Estimated heights for each tower
1,095 FT - 70 FLOORS - 3101 Market Street
725 FT - 48 FLOORS - 3125 John F. Kennedy Boulevard
515 FT - 42 FLOORS - 3001 Chestnut Street
435 FT - 36 FLOORS - 3151 John F. Kennedy Boulevard
425 FT - 30 FLOORS - 3000 Market Street
385 FT - 28 FLOORS - 3020 Market Street
380 FT - 28 FLOORS - 3003 John F. Kennedy Boulevard
375 FT - 31 FLOORS - 3151 Market Street
Drexel outlines ambitious plans to build business-residential enclave
Drexel University president John Fry wanted his campus to expand into an adjacent neighborhood of innovative businesses, bustling storefronts, manicured parks, and soaring residential towers.
So he decided to build one.
The 125-year-old school is teaming with developer Brandywine Realty Trust to transform an expanse of parking lots and industrial buildings between its campus and 30th Street Station into a dense new urban enclave to be called Schuylkill Yards.
The expansion is meant to accommodate a student body that has grown from fewer than 7,000 in the mid-1990s to about 26,000 today, while attracting tech firms, biomed labs, and forward-thinking start-ups to the area, Fry said in an interview before Wednesday afternoon's formal announcement of the project .
The development is the latest - and perhaps most prominent - major project in a burst of real estate activity in and around Philadelphia's University City district of educational, medical and research institutions.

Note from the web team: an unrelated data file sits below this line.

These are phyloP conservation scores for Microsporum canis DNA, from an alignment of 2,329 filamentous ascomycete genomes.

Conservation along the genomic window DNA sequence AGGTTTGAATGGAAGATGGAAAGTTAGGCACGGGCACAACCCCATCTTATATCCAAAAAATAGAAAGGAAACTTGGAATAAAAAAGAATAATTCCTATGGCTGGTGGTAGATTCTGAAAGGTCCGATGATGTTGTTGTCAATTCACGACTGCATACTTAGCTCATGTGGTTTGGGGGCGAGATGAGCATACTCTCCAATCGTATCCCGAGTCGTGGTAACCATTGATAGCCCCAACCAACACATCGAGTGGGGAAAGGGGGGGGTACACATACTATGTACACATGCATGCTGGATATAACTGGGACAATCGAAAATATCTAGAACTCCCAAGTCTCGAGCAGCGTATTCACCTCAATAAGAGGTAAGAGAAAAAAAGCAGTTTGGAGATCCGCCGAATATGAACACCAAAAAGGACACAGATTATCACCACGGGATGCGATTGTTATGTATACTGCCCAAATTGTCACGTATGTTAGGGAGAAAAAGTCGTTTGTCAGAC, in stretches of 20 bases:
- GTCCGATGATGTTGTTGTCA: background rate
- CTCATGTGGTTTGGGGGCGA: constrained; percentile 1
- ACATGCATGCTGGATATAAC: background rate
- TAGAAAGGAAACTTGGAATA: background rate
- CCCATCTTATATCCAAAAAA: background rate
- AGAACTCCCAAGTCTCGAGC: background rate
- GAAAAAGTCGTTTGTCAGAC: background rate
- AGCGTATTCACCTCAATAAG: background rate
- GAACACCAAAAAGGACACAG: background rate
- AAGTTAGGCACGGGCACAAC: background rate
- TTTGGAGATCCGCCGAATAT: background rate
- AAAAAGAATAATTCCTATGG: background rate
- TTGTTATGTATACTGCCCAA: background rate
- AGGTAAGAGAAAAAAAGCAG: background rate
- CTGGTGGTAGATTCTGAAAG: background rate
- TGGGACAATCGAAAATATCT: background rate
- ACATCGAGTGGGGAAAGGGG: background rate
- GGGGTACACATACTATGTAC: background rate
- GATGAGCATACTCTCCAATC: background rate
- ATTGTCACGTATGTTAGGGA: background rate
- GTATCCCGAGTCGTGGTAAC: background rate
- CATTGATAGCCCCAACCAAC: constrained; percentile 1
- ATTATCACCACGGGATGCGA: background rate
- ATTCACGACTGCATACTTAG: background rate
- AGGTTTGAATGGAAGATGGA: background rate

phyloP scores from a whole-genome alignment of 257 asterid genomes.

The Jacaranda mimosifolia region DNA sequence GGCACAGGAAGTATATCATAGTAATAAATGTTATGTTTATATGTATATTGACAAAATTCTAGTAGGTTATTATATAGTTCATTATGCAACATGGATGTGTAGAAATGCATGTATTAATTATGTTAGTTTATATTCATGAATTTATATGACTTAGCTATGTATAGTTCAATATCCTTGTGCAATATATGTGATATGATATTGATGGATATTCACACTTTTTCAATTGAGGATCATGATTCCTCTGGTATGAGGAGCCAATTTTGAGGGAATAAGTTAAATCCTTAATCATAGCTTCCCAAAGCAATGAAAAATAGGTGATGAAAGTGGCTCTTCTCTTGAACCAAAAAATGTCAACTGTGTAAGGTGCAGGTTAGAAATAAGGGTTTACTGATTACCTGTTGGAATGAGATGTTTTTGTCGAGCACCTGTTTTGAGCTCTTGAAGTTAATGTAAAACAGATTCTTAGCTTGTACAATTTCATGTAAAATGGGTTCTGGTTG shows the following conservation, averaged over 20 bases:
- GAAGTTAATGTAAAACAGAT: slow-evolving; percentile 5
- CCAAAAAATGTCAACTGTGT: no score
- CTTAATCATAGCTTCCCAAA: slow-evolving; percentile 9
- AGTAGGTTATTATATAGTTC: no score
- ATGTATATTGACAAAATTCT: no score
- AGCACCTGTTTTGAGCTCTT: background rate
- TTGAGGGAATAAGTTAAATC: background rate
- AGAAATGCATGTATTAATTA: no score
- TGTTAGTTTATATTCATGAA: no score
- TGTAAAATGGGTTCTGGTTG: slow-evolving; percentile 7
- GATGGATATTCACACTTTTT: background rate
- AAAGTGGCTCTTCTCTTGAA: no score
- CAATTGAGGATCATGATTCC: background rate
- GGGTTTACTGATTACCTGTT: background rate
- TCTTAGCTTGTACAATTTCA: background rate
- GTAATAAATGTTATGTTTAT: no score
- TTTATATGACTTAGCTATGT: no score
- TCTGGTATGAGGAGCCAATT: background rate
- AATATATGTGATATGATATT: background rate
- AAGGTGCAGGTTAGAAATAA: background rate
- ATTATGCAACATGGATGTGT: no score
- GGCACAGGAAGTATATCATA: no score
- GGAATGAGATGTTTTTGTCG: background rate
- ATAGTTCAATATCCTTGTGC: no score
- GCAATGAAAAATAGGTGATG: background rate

The Radnor-based company will oversee a team for Schuylkill Yards that includes residential developer Gotham Organization Inc. of New York and life-sciences specialists Longfellow Real Estate Partners of Boston. It will be the first project in Philadelphia for both firms.
New York's SHoP Architects will develop the project's streetscape and architectural standards, while Dutch firm West 8 designs its landscapes.
Brandywine's deal with Drexel gives the developer a long-term lease for the property, and grants the university first dibs on space in Schuylkill Yards' new and redeveloped buildings - along with favorable leasing terms - for classrooms, offices and labs.
Other financial terms of the partnership were not disclosed. The development will cost "well over a couple billion dollars" and will generate more than 10,000 construction jobs and about 15,000 permanent jobs, said Sweeney, who was unable to provide more specific figures.
The project is being built in an area designated as a Keystone Opportunity Zone, which gives companies with offices there breaks on some city and state taxes in return for creating jobs or making large investments.
The first phase of the project is expected to take 15 to 20 years, during which development will be concentrated within a 10-acre site bounded by 30th, Market and 32nd Streets and the rail yards north of Drexel's campus.
The partners aim to break ground before the end of this year on a 1.3-acre park, which will displace a parking lot between 30th Street Station and the former offices of The Bulletin. Next comes renovation of that 1950s newspaper building itself, since redubbed One Drexel Plaza, with a new sieve-like facade.
Drexel and Brandywine hope to break ground on the development's first new construction project, a tower to house labs and offices at the northeast corner of 31st Street and John F. Kennedy Boulevard, by early 2018. Later work during the first development phase calls for a mixed-use skyscraper west of the former newspaper building, which Sweeney said could rise as high as 950 feet, towering over the 730-foot tall FMC Tower.
In later decades, work will shift to a 4-acre area bounded by Market, 30th, Chestnut and 31st Streets, where two more towers are planned.
Read more at http://www.philly.com/philly/busines...djkLYBH0DuY.99